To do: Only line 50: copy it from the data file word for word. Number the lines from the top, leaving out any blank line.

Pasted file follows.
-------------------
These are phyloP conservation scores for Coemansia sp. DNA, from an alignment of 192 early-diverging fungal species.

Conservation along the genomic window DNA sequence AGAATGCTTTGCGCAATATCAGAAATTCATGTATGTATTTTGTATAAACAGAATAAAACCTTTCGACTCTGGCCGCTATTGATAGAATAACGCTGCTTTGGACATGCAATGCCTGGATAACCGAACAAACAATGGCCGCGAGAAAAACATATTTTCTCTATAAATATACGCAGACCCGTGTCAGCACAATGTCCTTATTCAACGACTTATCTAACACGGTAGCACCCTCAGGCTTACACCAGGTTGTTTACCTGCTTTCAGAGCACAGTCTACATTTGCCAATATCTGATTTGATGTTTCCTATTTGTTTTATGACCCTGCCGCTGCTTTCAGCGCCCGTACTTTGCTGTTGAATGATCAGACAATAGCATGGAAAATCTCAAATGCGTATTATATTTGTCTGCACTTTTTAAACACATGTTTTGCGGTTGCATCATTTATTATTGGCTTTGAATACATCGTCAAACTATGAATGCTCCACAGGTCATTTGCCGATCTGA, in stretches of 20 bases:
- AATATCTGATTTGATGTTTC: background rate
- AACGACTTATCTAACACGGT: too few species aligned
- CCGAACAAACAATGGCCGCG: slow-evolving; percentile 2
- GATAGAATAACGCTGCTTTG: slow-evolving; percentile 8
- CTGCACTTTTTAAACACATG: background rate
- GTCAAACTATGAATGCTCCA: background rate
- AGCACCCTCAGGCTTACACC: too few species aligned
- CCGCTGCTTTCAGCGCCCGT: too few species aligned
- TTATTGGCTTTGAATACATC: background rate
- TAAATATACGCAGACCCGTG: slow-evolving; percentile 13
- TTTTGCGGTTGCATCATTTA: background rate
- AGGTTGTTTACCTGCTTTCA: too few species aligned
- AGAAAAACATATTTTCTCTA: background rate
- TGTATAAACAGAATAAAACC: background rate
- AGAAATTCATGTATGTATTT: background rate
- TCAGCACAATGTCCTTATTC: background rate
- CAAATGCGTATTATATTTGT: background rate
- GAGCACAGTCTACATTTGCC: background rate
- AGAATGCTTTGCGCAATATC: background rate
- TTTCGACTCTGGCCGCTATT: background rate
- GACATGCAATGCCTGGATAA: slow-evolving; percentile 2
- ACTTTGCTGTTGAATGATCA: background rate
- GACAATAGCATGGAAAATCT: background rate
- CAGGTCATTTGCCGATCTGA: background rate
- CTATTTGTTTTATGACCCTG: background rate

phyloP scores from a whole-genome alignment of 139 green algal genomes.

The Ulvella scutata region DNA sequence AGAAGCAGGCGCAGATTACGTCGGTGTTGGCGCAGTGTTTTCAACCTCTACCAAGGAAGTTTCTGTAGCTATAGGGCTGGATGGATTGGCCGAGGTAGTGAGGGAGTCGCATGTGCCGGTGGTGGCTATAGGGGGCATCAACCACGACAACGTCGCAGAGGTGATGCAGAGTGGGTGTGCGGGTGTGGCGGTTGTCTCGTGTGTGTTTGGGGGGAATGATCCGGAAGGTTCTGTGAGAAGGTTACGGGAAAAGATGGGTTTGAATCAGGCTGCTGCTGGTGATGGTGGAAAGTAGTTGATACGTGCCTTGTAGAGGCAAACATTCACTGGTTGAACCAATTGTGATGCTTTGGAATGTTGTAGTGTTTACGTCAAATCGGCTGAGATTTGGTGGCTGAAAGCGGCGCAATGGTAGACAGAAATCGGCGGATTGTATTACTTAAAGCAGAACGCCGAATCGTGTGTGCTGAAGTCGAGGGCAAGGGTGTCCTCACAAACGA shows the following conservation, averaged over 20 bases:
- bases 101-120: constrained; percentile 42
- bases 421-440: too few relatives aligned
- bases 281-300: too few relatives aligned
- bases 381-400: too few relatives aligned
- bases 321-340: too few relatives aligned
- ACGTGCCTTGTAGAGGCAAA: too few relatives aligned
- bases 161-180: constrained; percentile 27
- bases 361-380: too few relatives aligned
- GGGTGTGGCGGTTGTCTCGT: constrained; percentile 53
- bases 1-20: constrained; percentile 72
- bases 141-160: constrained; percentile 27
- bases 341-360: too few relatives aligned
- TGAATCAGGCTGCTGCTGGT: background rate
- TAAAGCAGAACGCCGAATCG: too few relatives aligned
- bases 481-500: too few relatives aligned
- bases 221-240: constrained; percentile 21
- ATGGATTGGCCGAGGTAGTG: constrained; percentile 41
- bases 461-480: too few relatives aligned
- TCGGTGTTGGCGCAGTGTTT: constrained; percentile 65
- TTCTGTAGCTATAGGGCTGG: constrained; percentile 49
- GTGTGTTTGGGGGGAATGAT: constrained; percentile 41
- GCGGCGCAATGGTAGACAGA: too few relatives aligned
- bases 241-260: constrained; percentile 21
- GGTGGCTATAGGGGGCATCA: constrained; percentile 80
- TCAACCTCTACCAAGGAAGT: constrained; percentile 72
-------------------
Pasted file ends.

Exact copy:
- GTGTGTTTGGGGGGAATGAT: constrained; percentile 41